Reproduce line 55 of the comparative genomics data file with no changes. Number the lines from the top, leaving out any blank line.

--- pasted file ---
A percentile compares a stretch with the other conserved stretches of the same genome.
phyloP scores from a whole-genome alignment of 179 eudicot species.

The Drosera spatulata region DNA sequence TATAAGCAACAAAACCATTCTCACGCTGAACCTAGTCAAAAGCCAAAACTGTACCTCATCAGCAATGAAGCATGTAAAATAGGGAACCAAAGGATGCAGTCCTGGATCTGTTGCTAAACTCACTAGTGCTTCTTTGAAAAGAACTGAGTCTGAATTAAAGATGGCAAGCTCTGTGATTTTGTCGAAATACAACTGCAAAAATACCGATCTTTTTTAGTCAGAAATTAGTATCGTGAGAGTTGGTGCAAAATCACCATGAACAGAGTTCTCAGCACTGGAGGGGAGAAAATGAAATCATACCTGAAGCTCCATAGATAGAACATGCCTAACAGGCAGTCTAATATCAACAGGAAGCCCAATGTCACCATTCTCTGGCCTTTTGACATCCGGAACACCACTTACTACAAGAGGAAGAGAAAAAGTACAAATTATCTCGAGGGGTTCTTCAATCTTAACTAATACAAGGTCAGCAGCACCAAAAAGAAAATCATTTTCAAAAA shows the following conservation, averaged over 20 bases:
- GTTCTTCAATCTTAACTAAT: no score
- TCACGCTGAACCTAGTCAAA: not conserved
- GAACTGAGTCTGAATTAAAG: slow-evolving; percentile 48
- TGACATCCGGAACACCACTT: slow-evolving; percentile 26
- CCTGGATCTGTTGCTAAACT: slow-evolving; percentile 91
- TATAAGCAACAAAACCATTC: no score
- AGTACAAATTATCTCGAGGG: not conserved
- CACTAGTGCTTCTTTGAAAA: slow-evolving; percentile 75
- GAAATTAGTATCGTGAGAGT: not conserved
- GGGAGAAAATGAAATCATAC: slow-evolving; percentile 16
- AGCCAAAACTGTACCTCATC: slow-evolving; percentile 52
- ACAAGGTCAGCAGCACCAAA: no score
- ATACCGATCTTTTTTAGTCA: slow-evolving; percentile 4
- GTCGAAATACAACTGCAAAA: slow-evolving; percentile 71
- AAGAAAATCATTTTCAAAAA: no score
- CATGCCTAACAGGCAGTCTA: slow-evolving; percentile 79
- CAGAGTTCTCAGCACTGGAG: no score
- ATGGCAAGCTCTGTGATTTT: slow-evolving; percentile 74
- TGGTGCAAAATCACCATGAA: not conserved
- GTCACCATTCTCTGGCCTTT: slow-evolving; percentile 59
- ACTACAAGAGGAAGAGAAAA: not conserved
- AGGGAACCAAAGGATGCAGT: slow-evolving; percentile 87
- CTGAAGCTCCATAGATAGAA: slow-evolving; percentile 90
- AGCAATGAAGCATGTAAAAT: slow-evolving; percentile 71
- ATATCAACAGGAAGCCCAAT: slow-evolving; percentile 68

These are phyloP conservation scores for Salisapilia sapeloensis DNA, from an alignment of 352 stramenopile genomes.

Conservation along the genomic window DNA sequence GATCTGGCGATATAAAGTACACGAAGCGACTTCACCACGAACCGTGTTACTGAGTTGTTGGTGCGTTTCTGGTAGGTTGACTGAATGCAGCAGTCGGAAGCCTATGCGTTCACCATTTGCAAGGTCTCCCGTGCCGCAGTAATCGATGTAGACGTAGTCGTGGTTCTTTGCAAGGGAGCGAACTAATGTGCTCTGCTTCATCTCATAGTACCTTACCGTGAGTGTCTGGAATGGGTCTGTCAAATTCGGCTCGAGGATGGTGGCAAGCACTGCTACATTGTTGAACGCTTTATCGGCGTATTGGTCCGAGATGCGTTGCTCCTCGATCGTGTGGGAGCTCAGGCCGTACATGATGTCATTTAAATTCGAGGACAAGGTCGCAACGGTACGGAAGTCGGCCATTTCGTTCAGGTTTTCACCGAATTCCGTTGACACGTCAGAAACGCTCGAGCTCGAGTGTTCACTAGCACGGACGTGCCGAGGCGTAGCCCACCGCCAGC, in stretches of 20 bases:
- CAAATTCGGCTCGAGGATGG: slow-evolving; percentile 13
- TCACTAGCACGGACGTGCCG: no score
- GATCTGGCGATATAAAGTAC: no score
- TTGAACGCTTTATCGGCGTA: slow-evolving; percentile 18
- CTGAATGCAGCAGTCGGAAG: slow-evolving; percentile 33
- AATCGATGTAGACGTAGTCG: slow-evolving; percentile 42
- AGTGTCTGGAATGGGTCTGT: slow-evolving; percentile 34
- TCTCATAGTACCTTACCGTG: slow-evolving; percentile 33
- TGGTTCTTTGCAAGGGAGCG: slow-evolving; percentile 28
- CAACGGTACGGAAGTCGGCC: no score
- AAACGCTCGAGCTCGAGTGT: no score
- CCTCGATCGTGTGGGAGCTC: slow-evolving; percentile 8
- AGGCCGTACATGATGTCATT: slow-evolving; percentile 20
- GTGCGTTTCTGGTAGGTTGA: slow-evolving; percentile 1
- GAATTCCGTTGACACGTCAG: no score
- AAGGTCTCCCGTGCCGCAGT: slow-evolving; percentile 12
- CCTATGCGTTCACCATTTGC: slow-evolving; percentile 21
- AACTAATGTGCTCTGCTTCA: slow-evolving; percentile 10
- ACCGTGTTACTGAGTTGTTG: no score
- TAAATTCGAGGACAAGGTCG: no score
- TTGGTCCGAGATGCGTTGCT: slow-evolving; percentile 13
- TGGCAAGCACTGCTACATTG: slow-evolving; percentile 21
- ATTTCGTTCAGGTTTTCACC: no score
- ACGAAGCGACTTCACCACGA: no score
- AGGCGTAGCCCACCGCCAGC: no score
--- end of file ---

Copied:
- AGGCGTAGCCCACCGCCAGC: no score